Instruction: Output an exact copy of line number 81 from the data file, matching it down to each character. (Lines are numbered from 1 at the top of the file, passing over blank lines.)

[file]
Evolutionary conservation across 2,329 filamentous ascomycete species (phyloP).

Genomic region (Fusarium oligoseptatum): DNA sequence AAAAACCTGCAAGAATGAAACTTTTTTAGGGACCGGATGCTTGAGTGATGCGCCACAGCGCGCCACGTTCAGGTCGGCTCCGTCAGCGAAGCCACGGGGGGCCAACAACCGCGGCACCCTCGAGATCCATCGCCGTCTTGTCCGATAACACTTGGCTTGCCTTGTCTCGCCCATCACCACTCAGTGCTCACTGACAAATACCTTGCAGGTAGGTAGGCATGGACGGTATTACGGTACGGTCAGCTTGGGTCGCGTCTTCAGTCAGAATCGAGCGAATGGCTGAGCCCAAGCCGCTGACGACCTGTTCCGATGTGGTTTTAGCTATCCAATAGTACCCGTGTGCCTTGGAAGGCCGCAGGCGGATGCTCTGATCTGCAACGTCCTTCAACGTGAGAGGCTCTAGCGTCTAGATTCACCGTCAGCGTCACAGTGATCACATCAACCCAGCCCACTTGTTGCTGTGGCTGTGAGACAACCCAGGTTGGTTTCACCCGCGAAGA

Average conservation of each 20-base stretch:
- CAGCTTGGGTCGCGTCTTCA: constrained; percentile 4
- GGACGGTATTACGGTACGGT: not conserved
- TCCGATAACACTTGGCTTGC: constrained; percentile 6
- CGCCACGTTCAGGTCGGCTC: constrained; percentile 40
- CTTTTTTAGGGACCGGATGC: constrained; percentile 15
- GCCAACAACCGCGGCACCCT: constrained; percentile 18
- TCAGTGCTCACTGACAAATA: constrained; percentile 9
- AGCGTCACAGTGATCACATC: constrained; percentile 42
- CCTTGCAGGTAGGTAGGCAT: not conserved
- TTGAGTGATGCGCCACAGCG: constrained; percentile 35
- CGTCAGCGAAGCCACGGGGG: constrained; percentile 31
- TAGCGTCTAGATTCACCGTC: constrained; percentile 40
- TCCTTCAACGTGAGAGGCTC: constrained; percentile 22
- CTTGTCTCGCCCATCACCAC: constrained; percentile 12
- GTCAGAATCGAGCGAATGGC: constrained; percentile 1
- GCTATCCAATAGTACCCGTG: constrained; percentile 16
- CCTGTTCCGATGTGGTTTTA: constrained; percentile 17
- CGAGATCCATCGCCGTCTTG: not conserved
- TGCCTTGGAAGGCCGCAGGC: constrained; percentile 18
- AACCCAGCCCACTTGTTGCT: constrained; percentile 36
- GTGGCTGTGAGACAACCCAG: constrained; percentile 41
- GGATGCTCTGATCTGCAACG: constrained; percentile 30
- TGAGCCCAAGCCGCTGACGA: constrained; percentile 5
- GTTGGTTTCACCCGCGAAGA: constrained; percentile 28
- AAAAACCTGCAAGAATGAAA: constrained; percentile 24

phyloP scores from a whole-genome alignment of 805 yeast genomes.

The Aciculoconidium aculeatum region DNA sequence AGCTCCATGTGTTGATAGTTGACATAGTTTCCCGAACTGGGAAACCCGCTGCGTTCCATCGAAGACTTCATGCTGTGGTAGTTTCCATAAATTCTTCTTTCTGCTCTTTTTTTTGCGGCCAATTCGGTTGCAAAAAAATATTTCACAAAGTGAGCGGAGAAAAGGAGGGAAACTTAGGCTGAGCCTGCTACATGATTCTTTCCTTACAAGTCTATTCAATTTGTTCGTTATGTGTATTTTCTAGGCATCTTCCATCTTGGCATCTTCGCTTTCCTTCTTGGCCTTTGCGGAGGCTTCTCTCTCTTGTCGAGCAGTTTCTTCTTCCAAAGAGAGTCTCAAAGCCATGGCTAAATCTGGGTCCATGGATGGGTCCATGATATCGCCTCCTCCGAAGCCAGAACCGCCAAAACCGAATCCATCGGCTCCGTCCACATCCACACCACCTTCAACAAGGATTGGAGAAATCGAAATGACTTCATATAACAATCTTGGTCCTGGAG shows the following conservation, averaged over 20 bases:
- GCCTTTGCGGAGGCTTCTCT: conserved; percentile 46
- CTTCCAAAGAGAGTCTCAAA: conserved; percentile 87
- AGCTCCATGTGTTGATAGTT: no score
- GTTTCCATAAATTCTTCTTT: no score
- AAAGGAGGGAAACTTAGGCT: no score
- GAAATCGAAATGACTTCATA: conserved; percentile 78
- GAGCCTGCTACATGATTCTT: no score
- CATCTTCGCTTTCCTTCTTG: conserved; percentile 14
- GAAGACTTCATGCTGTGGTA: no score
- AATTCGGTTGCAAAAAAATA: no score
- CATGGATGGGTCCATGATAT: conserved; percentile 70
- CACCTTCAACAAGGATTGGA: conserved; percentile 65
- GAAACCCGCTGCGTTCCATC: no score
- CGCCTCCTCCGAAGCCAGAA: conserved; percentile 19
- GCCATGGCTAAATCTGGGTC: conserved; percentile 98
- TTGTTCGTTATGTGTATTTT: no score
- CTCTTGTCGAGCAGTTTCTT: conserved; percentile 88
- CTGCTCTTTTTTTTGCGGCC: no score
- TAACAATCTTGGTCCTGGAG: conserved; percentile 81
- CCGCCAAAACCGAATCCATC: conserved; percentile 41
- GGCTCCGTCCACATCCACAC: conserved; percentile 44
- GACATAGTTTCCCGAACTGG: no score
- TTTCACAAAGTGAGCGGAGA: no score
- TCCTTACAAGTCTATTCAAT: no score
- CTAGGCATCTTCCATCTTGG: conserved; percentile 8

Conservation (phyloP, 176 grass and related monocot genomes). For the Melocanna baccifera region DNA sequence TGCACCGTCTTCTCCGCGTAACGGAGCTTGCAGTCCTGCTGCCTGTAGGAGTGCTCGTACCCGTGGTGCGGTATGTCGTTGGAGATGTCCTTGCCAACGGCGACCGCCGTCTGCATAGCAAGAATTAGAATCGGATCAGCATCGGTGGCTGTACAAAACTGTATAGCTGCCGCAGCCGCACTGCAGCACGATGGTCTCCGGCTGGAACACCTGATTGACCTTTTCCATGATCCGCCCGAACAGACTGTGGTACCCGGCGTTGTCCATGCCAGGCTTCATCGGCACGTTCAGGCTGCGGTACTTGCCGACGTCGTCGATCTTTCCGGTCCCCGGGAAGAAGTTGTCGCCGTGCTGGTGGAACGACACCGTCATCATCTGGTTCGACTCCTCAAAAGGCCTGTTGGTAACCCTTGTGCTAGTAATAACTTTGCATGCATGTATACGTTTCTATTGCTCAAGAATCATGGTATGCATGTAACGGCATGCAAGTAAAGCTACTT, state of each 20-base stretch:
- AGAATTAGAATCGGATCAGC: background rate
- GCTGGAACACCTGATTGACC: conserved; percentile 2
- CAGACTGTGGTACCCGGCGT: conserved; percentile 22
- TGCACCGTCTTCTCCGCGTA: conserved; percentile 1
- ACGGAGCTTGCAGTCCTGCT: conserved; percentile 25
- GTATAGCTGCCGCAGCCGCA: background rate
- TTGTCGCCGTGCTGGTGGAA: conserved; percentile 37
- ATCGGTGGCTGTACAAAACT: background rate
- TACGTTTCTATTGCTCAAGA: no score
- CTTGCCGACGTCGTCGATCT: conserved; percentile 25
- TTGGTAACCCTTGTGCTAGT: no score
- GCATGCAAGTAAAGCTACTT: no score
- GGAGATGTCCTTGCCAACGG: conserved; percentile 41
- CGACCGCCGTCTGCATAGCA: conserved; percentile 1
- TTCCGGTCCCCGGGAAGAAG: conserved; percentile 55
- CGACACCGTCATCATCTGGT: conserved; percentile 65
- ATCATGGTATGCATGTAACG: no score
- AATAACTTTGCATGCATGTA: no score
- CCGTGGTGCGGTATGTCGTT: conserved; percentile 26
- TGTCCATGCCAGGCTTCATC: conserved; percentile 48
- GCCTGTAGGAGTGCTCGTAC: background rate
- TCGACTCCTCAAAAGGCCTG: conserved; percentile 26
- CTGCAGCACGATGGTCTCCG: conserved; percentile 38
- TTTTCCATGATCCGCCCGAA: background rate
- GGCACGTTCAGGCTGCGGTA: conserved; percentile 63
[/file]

- GGCACGTTCAGGCTGCGGTA: conserved; percentile 63